How gangs are exploiting bureaucratic French rules to smuggle migrants into UK
A French military police officer has told a Daily Express investigator how people traffickers are exploiting the inadequacies of the local police and bureaucratic rules to put migrants on boats to Britain.
The beaches of northern France are routinely patrolled by police units, with who patrols where depending on the local authority.
Areas around Boulogne and Calais are the responsibility of municipal officers supported by riot police, the Compagnies Républicaines de Sécurité. The rest of the coast is tackled by the military police.
According to the officer who spoke to Daily Express, the shift patterns worked by the local officers last only eight hours, a third of those worked by the military police.
The gaps created by these changeovers are compounded by the fact these units might also be called to a crime or disorder in part of the town.
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This combination has led to beaches often being unmanned and plenty of opportunities for traffickers to launch boats.
Military police, the source claimed, do not have anywhere near as many crossings on their stretches of coastline.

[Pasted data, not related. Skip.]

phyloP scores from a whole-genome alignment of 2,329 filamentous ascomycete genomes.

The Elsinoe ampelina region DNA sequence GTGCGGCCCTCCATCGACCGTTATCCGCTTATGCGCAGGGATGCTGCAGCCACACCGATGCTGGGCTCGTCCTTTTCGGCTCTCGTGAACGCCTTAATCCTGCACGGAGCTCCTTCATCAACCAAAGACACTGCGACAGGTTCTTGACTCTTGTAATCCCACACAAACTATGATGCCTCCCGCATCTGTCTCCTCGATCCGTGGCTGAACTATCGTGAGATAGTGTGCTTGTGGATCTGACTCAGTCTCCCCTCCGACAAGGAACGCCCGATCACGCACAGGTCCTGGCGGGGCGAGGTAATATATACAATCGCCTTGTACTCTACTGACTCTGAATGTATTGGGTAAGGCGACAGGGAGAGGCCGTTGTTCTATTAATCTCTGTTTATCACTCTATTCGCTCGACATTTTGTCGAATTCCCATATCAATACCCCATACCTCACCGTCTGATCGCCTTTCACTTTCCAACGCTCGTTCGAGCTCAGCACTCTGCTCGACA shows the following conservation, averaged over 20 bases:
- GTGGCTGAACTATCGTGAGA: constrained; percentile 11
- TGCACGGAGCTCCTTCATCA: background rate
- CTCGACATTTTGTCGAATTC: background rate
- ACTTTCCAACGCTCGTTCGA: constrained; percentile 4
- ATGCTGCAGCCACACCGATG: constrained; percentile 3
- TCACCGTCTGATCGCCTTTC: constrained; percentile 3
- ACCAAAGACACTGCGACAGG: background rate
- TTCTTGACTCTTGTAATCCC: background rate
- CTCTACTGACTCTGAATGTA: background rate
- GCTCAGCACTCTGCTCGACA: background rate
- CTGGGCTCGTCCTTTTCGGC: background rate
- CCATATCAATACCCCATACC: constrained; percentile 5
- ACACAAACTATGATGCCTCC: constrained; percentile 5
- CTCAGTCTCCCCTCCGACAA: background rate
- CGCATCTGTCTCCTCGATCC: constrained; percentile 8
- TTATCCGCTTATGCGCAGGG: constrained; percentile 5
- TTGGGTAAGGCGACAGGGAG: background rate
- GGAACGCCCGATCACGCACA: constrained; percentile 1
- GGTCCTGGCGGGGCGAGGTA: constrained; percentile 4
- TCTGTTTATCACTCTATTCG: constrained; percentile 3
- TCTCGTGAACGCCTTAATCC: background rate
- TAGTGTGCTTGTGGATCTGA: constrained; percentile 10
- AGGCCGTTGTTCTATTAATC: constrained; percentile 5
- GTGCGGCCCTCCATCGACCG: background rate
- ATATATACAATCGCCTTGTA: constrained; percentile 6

They said this was because of the hi-tech equipment they used and extensive training that enabled them to more effectively find groups of migrants guided by smugglers to the beach.
The officer said he knew how to safely wade into water and deflate a vessel to bring migrants back to land.
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He explained: “While we can effectively tackle and stop any boats before they leave, local officers are avoiding doing this as the law means if migrants drown the policeman could be charged for their deaths.
“There have been times when me and my colleagues have watched small boats sail out into the Channel that could easily have been stopped.
“But we were often powerless to act as the dinghies had been launched from beaches that came under the local police’s jurisdiction.
“This has caused me and many of my colleagues in the military police immense frustration. But it is unavoidable. It comes as an instruction from the big boss. We’re not to intervene in areas run by local police.”
The source added: “I understand how this would all be concerning to the British taxpayer, who expects this problem to be tackled especially as they are funding our unit’s presence.”
Once the dinghies are on their way out to sea, French police have not intervened unless those aboard are in distress or believed likely to cooperate. Patrol ships escort them safely to British waters.
This is because a notice – issued in August last year by France’s Departmental Board of the National Police – effectively bans officers from taking action against boats already in the water.
It was issued in light of a complaint filed by campaign group Utopia 56.
This association accused French police of endangering life, claiming officers slashed an overloaded dinghy to prevent it from leaving.
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